What form of charity would help people in these areas most? Food shipments? Water purification? Vaccines? AIDS drugs? DDT? Bed nets?* Or plastic buckets?

Some arguments I've seen on the board are that 1.) human life is more important than anything else and 2.) there are too many people on the planet.

Discuss.

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My own question is, what is causing all the new interest in DDT when there are any number of things we could be doing to help those afflicted by disease, war and hunger?

Getting back in the swing of answering my own questions: the new interest is caused by the sole fact that conservatives think they can use DDT politically to beat "environmentalists" over the head. Nothing more. I doubt they are truly concerned about the fate of the world's poor.

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Re: Movie Review: An Inconvenient Truth
Old 07-08-2006, 07:00 AM   #118
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Re: Movie Review: An Inconvenient Truth

Quote:
Originally Posted by Cute Fuzzy Bunny
Apparently you've never followed 99.8% of the trucks that I do.* Every one of them blows so much smoke non-stop I'm pretty sure the concept of "piston rings" is very, very foreign to the owner...last week I was behind one that smoked so bad I smelled it 5 miles back and had to speed a while to catch up to and pass him so I could turn the a/c back on :P

All I can think of is how my car is tested to make sure i'm only emitting 1.2 milipicofarads of hydrogoop and this guy is pouring half burned atomized diesel out the pipes at 1000CFPS... :
ya. i know this is still a problem and it is also one of the reasons i keep 300-hp under the hood which allows me to burn up more than my fair share of fuel to get away from the old diesel trucks. also it helps for weaving in & out of suv's driving too slow and hogging up the road as their owner's try to get to the bank without breaking it.

the new electronically controlled diesels are already being installed, i know, in boats and i would imagine also in trucks. these engines burn fuel much more efficiently than the older variety which, as diesels tend to be robust, will be with us for a while. still, you should start to notice a difference within a few years.

for a few years florida tested cars for emission standards and during that time i noticed pollution decrease here. our air is actually fairly clean as we get a pretty constant sea breeze and no high elevations of land to create temperature inversion which can trap pollution. also with all the money (& over extended credit) here most of the cars on local roads tend to be newer and less polluting. i suspect though that we've a problem with cruise ships coming in & out of port which produce mega amounts of pollution. when i first came to florida in the 70s you could wash your car and it would stay clean for a week or more. now it is dirty again in a day or two.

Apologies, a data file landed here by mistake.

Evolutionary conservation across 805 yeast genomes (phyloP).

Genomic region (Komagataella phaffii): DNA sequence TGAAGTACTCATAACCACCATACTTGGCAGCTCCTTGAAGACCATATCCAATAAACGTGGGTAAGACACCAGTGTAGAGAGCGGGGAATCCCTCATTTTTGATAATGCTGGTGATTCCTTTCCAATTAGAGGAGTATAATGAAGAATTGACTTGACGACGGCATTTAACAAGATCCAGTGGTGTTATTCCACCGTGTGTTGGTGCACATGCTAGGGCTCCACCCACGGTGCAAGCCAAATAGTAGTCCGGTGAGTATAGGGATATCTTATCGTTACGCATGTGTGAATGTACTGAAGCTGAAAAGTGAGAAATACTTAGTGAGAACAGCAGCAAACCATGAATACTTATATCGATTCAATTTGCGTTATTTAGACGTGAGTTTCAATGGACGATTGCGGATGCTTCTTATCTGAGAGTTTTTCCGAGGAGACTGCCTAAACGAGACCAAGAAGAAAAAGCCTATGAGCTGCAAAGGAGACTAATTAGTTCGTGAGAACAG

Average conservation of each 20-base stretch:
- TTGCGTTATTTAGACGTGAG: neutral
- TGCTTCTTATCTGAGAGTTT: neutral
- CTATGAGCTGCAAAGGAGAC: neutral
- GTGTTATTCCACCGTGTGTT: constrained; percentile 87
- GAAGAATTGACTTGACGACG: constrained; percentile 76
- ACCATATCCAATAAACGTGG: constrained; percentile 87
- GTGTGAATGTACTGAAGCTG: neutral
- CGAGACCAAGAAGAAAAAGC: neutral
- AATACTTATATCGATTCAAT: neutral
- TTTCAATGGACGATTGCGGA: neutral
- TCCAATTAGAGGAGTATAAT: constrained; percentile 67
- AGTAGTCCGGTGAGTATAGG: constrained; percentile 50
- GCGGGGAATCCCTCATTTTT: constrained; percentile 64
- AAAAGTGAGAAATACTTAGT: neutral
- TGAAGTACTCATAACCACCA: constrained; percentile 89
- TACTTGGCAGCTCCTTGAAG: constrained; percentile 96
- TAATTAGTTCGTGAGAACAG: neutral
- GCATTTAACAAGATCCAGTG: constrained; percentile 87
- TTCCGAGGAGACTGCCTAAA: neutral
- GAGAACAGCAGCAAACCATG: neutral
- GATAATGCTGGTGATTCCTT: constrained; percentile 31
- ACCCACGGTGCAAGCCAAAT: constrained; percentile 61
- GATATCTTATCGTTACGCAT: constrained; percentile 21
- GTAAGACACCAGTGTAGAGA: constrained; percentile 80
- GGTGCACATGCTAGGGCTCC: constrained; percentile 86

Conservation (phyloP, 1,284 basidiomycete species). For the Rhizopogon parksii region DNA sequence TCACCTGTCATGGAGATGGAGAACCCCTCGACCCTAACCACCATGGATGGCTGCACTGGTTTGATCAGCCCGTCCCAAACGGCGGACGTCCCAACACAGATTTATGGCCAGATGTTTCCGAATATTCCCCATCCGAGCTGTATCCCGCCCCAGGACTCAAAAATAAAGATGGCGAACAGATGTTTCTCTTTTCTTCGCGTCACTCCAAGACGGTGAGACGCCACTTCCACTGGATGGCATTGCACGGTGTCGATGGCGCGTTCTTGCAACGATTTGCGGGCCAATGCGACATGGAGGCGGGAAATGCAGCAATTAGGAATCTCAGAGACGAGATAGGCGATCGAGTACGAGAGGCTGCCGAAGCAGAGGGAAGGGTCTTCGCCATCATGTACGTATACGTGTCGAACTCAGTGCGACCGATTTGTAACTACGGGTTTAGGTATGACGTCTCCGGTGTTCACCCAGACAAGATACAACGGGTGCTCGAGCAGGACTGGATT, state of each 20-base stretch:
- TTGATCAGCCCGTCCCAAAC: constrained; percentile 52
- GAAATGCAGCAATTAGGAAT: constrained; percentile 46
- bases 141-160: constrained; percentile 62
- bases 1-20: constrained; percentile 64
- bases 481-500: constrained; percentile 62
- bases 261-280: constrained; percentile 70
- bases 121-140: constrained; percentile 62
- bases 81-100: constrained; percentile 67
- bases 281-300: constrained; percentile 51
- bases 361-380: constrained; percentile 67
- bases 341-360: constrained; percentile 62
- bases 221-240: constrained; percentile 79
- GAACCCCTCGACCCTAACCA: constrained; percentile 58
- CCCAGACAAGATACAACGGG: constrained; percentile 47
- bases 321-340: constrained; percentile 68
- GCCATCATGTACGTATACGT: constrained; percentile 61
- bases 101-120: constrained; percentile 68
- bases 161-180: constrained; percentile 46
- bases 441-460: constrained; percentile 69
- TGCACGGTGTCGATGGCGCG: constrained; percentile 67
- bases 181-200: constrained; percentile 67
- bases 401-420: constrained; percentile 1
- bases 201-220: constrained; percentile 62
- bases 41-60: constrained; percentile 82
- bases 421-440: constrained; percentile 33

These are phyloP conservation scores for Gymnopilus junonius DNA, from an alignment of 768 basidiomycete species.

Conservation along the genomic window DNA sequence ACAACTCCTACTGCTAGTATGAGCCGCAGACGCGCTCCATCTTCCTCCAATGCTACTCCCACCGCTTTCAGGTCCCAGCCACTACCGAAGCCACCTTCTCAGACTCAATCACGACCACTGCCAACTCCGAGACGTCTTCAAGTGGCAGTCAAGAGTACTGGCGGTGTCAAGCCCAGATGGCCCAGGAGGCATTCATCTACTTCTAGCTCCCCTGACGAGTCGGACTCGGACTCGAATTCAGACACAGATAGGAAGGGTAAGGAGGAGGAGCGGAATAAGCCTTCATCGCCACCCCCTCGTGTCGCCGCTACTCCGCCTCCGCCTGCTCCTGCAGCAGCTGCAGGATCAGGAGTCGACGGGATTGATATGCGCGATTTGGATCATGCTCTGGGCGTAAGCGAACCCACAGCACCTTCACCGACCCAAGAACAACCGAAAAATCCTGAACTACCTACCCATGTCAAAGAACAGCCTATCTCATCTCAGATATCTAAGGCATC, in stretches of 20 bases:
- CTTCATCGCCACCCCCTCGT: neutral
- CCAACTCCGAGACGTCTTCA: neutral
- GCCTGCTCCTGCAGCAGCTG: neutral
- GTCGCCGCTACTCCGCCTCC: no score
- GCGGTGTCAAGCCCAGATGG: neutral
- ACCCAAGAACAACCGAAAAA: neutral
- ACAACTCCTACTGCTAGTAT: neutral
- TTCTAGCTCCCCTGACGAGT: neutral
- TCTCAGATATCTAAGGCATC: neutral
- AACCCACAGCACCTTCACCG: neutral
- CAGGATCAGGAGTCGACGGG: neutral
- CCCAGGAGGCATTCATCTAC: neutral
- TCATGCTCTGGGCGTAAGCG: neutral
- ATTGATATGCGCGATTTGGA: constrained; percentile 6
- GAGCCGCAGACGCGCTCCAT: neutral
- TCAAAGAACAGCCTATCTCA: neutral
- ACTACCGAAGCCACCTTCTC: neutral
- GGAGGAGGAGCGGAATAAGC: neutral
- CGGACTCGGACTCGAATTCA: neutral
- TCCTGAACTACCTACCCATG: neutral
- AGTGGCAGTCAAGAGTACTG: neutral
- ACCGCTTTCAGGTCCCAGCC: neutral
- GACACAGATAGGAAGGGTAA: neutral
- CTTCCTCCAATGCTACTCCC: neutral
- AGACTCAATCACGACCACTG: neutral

oh yeah, i forgot to mention: once the bush family got its claws into our governor's seat in florida, they dismantled the vehicle emissions testing program.
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Re: Movie Review: An Inconvenient Truth
Old 07-08-2006, 08:55 AM   #119
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Re: Movie Review: An Inconvenient Truth

http://www.ericdsnider.com/blog/2006...og-entry-ever/

Absolutely the last ‘Inconvenient Truth’ blog entry, ever

By Eric D. Snider on General

Diligent, long-suffering readers of this blog will recall that one of the strengths of Al Gore’s global warming documentary “An Inconvenient Truth” is a study he cites that supposedly demonstrates how the vast majority of scientists are in agreement about global warming, and that the debate should therefore be over.

The study was by Nancy Oreskes. According to Gore, she randomly chose 928 global warming-related articles published in science journals between 1993 and 2003 and found that ALL of them supported the majority view — i.e., Gore’s position, that global warming is real, bad and preventable.

I said in a previous blog entry that I have no choice but accept that study as legitimate. I don’t have access to all the science journals, nor the resources to duplicate the study. I said someone who did have the resources was probably already working on either refuting or supporting it.

And I was right! And it turns out Oreskes’ study — and thus Gore’s support of it in his film — was deeply flawed.

A reader named Keryn (I offer no comment on that spelling) pointed me toward an article by Iain Murray published in the National Review. Now, the National Review would sooner open an abortion clinic in its conference room than say anything positive about Al Gore, and much of what Murray says boils down to nothing more than “my scientists are better than Gore’s scientists.” But he does offer a key insight, found in item #24: